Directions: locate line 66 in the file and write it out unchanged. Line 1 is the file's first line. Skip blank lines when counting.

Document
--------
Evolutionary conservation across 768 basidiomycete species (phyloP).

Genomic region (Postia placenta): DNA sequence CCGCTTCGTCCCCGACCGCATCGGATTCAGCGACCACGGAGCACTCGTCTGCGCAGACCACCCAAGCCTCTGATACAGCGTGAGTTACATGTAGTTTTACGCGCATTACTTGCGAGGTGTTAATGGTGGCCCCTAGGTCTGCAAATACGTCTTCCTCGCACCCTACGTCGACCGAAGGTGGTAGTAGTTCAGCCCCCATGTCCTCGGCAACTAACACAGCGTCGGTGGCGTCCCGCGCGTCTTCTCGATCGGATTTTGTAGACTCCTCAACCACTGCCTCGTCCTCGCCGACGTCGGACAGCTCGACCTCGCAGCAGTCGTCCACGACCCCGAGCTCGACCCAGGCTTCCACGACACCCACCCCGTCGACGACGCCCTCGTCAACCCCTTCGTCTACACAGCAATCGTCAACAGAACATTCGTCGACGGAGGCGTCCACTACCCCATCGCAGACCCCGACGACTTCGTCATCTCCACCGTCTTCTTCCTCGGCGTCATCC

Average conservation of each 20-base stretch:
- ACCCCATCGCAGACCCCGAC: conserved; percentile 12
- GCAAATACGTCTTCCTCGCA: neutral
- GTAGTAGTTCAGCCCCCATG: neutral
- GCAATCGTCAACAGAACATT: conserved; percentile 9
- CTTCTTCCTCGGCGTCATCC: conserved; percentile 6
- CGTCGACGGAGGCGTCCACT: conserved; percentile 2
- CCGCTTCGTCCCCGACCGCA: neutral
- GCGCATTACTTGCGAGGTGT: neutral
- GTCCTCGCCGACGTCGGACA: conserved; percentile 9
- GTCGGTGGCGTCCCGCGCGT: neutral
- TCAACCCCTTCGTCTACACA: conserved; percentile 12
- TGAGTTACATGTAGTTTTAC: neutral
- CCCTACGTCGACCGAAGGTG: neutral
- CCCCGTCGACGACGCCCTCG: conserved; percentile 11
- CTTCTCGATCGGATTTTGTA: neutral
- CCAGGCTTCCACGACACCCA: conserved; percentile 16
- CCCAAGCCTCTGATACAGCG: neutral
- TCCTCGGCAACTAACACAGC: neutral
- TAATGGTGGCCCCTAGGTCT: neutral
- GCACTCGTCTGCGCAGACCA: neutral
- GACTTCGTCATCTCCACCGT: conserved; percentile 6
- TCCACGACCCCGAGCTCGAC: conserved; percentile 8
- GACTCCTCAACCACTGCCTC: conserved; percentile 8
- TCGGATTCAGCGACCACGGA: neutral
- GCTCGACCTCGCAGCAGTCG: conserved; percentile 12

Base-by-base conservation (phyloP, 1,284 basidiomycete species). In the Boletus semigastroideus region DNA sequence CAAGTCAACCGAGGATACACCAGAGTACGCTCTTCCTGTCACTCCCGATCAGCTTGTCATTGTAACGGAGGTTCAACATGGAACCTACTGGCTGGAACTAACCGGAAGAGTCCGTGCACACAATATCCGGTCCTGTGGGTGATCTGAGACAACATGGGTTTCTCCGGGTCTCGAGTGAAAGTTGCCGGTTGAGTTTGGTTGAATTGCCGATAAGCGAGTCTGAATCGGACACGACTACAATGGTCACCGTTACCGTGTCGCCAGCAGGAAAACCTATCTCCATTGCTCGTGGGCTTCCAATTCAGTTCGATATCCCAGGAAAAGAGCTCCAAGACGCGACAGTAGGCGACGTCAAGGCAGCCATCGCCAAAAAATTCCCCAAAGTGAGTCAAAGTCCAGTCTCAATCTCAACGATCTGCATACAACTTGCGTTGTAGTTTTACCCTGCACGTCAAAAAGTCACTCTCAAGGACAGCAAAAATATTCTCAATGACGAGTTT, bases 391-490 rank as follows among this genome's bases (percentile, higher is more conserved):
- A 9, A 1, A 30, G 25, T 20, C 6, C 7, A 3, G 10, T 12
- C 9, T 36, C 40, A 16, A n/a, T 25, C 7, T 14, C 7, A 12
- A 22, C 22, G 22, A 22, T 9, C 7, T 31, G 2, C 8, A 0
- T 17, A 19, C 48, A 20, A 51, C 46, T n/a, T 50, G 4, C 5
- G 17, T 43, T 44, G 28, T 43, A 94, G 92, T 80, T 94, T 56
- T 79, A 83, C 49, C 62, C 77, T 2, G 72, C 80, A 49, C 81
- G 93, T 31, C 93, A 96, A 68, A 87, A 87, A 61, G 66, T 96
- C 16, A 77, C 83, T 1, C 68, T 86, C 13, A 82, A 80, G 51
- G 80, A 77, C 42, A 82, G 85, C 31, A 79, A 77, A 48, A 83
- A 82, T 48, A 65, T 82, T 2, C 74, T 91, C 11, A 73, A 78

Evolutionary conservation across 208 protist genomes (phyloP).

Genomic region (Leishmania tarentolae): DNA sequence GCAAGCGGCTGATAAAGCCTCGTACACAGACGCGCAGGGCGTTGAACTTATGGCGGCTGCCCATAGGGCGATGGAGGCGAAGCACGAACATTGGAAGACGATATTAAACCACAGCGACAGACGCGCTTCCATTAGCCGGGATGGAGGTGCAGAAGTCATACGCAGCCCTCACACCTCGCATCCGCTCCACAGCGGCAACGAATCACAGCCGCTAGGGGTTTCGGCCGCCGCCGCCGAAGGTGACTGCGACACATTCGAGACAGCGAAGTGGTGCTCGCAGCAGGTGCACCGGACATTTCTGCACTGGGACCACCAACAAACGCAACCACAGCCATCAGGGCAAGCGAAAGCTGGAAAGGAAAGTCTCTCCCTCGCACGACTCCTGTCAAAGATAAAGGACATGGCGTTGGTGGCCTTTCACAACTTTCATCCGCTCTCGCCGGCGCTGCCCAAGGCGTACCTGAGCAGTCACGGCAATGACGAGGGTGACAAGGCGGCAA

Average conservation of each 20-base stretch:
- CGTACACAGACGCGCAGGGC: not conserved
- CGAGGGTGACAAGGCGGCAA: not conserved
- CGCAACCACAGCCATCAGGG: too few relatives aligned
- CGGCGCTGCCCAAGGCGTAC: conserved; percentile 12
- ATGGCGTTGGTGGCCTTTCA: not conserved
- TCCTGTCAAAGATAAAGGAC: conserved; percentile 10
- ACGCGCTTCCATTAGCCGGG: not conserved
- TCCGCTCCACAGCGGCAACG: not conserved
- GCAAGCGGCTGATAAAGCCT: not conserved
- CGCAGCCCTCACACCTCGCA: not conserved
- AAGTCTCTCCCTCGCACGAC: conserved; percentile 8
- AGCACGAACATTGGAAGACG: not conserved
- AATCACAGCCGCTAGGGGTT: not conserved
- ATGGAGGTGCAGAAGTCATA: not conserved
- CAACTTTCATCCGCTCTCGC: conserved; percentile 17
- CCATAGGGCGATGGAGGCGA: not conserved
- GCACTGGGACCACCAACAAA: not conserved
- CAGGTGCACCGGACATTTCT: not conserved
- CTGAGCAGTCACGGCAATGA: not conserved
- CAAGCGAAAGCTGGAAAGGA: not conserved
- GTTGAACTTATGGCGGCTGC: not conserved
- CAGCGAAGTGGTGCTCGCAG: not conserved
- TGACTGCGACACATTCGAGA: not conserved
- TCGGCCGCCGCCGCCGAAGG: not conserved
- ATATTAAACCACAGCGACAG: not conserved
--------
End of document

- TCGGCCGCCGCCGCCGAAGG: not conserved